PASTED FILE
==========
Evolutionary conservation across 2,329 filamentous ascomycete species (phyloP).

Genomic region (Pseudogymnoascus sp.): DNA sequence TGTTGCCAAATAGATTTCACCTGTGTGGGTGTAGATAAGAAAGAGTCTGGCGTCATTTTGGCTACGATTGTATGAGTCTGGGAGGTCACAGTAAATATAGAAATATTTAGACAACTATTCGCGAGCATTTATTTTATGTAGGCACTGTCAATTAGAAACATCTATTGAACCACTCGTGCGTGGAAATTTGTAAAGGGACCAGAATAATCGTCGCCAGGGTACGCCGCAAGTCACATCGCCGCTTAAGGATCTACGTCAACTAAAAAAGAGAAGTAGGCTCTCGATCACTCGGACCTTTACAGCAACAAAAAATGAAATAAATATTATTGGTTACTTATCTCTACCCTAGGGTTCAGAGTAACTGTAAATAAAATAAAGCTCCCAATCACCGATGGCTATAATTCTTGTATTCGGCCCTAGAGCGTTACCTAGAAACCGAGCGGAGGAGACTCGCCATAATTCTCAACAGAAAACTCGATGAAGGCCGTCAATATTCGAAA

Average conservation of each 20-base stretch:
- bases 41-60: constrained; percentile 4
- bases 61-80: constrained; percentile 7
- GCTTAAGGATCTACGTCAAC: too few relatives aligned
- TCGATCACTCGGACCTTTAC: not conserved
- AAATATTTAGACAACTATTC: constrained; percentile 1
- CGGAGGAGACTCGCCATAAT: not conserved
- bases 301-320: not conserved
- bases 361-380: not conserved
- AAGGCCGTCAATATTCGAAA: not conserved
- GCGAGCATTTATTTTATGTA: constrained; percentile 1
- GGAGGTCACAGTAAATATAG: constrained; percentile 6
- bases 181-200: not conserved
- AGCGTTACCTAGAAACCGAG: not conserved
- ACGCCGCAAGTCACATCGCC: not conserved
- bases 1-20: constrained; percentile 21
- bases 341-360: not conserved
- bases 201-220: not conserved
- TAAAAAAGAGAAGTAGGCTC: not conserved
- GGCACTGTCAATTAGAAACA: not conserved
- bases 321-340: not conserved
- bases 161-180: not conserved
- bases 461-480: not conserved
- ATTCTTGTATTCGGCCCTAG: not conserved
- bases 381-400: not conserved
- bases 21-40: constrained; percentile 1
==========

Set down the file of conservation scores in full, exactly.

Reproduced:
Evolutionary conservation across 2,329 filamentous ascomycete species (phyloP).

Genomic region (Pseudogymnoascus sp.): DNA sequence TGTTGCCAAATAGATTTCACCTGTGTGGGTGTAGATAAGAAAGAGTCTGGCGTCATTTTGGCTACGATTGTATGAGTCTGGGAGGTCACAGTAAATATAGAAATATTTAGACAACTATTCGCGAGCATTTATTTTATGTAGGCACTGTCAATTAGAAACATCTATTGAACCACTCGTGCGTGGAAATTTGTAAAGGGACCAGAATAATCGTCGCCAGGGTACGCCGCAAGTCACATCGCCGCTTAAGGATCTACGTCAACTAAAAAAGAGAAGTAGGCTCTCGATCACTCGGACCTTTACAGCAACAAAAAATGAAATAAATATTATTGGTTACTTATCTCTACCCTAGGGTTCAGAGTAACTGTAAATAAAATAAAGCTCCCAATCACCGATGGCTATAATTCTTGTATTCGGCCCTAGAGCGTTACCTAGAAACCGAGCGGAGGAGACTCGCCATAATTCTCAACAGAAAACTCGATGAAGGCCGTCAATATTCGAAA

Average conservation of each 20-base stretch:
- bases 41-60: constrained; percentile 4
- bases 61-80: constrained; percentile 7
- GCTTAAGGATCTACGTCAAC: too few relatives aligned
- TCGATCACTCGGACCTTTAC: not conserved
- AAATATTTAGACAACTATTC: constrained; percentile 1
- CGGAGGAGACTCGCCATAAT: not conserved
- bases 301-320: not conserved
- bases 361-380: not conserved
- AAGGCCGTCAATATTCGAAA: not conserved
- GCGAGCATTTATTTTATGTA: constrained; percentile 1
- GGAGGTCACAGTAAATATAG: constrained; percentile 6
- bases 181-200: not conserved
- AGCGTTACCTAGAAACCGAG: not conserved
- ACGCCGCAAGTCACATCGCC: not conserved
- bases 1-20: constrained; percentile 21
- bases 341-360: not conserved
- bases 201-220: not conserved
- TAAAAAAGAGAAGTAGGCTC: not conserved
- GGCACTGTCAATTAGAAACA: not conserved
- bases 321-340: not conserved
- bases 161-180: not conserved
- bases 461-480: not conserved
- ATTCTTGTATTCGGCCCTAG: not conserved
- bases 381-400: not conserved
- bases 21-40: constrained; percentile 1